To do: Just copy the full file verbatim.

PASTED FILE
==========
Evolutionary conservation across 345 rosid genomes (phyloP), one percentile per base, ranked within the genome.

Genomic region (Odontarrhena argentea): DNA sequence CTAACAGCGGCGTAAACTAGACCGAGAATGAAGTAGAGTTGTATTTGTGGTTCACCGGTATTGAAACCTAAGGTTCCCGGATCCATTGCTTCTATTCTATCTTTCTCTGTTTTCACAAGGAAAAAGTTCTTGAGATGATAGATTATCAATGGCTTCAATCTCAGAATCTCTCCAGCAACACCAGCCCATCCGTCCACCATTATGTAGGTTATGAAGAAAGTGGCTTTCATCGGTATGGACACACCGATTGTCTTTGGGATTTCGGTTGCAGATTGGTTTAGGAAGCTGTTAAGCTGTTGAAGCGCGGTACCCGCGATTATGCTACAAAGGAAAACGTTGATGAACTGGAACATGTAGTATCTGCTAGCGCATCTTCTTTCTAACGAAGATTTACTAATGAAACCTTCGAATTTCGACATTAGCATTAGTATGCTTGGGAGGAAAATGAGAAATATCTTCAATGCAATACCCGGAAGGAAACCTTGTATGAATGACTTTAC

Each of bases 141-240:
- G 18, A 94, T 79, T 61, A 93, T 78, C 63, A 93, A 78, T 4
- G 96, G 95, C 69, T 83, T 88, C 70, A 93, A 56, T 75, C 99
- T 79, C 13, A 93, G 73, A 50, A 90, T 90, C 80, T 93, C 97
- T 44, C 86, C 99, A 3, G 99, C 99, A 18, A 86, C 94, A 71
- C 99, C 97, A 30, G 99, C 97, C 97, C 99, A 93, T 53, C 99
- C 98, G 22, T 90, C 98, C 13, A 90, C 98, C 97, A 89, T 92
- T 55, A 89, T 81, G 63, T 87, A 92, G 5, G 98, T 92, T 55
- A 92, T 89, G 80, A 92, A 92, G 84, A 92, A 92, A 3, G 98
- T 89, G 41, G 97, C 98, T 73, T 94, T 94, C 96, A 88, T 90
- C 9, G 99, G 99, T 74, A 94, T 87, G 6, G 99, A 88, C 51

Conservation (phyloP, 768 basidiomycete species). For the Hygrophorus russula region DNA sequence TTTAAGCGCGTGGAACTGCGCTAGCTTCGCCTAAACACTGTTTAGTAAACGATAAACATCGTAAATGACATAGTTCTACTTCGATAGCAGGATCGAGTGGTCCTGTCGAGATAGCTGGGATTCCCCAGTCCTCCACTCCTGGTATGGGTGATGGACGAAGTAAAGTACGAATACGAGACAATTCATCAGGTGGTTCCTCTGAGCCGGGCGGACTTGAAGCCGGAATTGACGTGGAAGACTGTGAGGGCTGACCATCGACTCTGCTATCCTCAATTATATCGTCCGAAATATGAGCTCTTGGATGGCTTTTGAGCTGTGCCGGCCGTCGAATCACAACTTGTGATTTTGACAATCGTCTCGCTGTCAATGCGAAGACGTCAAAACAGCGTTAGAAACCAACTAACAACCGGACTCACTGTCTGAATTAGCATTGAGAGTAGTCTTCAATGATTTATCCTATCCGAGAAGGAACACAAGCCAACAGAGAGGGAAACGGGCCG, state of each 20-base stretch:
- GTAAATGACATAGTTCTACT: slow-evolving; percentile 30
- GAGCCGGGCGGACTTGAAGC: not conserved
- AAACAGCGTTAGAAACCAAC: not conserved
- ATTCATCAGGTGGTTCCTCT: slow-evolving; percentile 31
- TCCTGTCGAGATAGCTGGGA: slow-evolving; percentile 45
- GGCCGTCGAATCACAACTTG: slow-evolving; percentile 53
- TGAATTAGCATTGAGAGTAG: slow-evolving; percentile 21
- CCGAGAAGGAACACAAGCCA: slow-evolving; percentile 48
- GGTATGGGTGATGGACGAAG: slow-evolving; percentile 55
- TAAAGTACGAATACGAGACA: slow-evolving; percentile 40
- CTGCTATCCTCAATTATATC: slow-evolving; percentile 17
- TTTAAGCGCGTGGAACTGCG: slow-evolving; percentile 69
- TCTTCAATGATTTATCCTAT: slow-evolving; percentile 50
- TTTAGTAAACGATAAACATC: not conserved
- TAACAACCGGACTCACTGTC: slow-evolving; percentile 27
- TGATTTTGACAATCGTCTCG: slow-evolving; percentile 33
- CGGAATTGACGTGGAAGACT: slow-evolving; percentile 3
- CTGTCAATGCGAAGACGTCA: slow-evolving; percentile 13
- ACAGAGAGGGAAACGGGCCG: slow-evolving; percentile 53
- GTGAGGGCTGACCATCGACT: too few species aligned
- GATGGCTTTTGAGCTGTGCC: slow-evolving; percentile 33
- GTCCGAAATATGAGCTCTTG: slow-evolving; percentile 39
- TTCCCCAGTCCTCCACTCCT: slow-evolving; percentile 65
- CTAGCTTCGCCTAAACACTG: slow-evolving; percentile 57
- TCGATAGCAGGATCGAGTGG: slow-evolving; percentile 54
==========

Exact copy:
Evolutionary conservation across 345 rosid genomes (phyloP), one percentile per base, ranked within the genome.

Genomic region (Odontarrhena argentea): DNA sequence CTAACAGCGGCGTAAACTAGACCGAGAATGAAGTAGAGTTGTATTTGTGGTTCACCGGTATTGAAACCTAAGGTTCCCGGATCCATTGCTTCTATTCTATCTTTCTCTGTTTTCACAAGGAAAAAGTTCTTGAGATGATAGATTATCAATGGCTTCAATCTCAGAATCTCTCCAGCAACACCAGCCCATCCGTCCACCATTATGTAGGTTATGAAGAAAGTGGCTTTCATCGGTATGGACACACCGATTGTCTTTGGGATTTCGGTTGCAGATTGGTTTAGGAAGCTGTTAAGCTGTTGAAGCGCGGTACCCGCGATTATGCTACAAAGGAAAACGTTGATGAACTGGAACATGTAGTATCTGCTAGCGCATCTTCTTTCTAACGAAGATTTACTAATGAAACCTTCGAATTTCGACATTAGCATTAGTATGCTTGGGAGGAAAATGAGAAATATCTTCAATGCAATACCCGGAAGGAAACCTTGTATGAATGACTTTAC

Each of bases 141-240:
- G 18, A 94, T 79, T 61, A 93, T 78, C 63, A 93, A 78, T 4
- G 96, G 95, C 69, T 83, T 88, C 70, A 93, A 56, T 75, C 99
- T 79, C 13, A 93, G 73, A 50, A 90, T 90, C 80, T 93, C 97
- T 44, C 86, C 99, A 3, G 99, C 99, A 18, A 86, C 94, A 71
- C 99, C 97, A 30, G 99, C 97, C 97, C 99, A 93, T 53, C 99
- C 98, G 22, T 90, C 98, C 13, A 90, C 98, C 97, A 89, T 92
- T 55, A 89, T 81, G 63, T 87, A 92, G 5, G 98, T 92, T 55
- A 92, T 89, G 80, A 92, A 92, G 84, A 92, A 92, A 3, G 98
- T 89, G 41, G 97, C 98, T 73, T 94, T 94, C 96, A 88, T 90
- C 9, G 99, G 99, T 74, A 94, T 87, G 6, G 99, A 88, C 51

Conservation (phyloP, 768 basidiomycete species). For the Hygrophorus russula region DNA sequence TTTAAGCGCGTGGAACTGCGCTAGCTTCGCCTAAACACTGTTTAGTAAACGATAAACATCGTAAATGACATAGTTCTACTTCGATAGCAGGATCGAGTGGTCCTGTCGAGATAGCTGGGATTCCCCAGTCCTCCACTCCTGGTATGGGTGATGGACGAAGTAAAGTACGAATACGAGACAATTCATCAGGTGGTTCCTCTGAGCCGGGCGGACTTGAAGCCGGAATTGACGTGGAAGACTGTGAGGGCTGACCATCGACTCTGCTATCCTCAATTATATCGTCCGAAATATGAGCTCTTGGATGGCTTTTGAGCTGTGCCGGCCGTCGAATCACAACTTGTGATTTTGACAATCGTCTCGCTGTCAATGCGAAGACGTCAAAACAGCGTTAGAAACCAACTAACAACCGGACTCACTGTCTGAATTAGCATTGAGAGTAGTCTTCAATGATTTATCCTATCCGAGAAGGAACACAAGCCAACAGAGAGGGAAACGGGCCG, state of each 20-base stretch:
- GTAAATGACATAGTTCTACT: slow-evolving; percentile 30
- GAGCCGGGCGGACTTGAAGC: not conserved
- AAACAGCGTTAGAAACCAAC: not conserved
- ATTCATCAGGTGGTTCCTCT: slow-evolving; percentile 31
- TCCTGTCGAGATAGCTGGGA: slow-evolving; percentile 45
- GGCCGTCGAATCACAACTTG: slow-evolving; percentile 53
- TGAATTAGCATTGAGAGTAG: slow-evolving; percentile 21
- CCGAGAAGGAACACAAGCCA: slow-evolving; percentile 48
- GGTATGGGTGATGGACGAAG: slow-evolving; percentile 55
- TAAAGTACGAATACGAGACA: slow-evolving; percentile 40
- CTGCTATCCTCAATTATATC: slow-evolving; percentile 17
- TTTAAGCGCGTGGAACTGCG: slow-evolving; percentile 69
- TCTTCAATGATTTATCCTAT: slow-evolving; percentile 50
- TTTAGTAAACGATAAACATC: not conserved
- TAACAACCGGACTCACTGTC: slow-evolving; percentile 27
- TGATTTTGACAATCGTCTCG: slow-evolving; percentile 33
- CGGAATTGACGTGGAAGACT: slow-evolving; percentile 3
- CTGTCAATGCGAAGACGTCA: slow-evolving; percentile 13
- ACAGAGAGGGAAACGGGCCG: slow-evolving; percentile 53
- GTGAGGGCTGACCATCGACT: too few species aligned
- GATGGCTTTTGAGCTGTGCC: slow-evolving; percentile 33
- GTCCGAAATATGAGCTCTTG: slow-evolving; percentile 39
- TTCCCCAGTCCTCCACTCCT: slow-evolving; percentile 65
- CTAGCTTCGCCTAAACACTG: slow-evolving; percentile 57
- TCGATAGCAGGATCGAGTGG: slow-evolving; percentile 54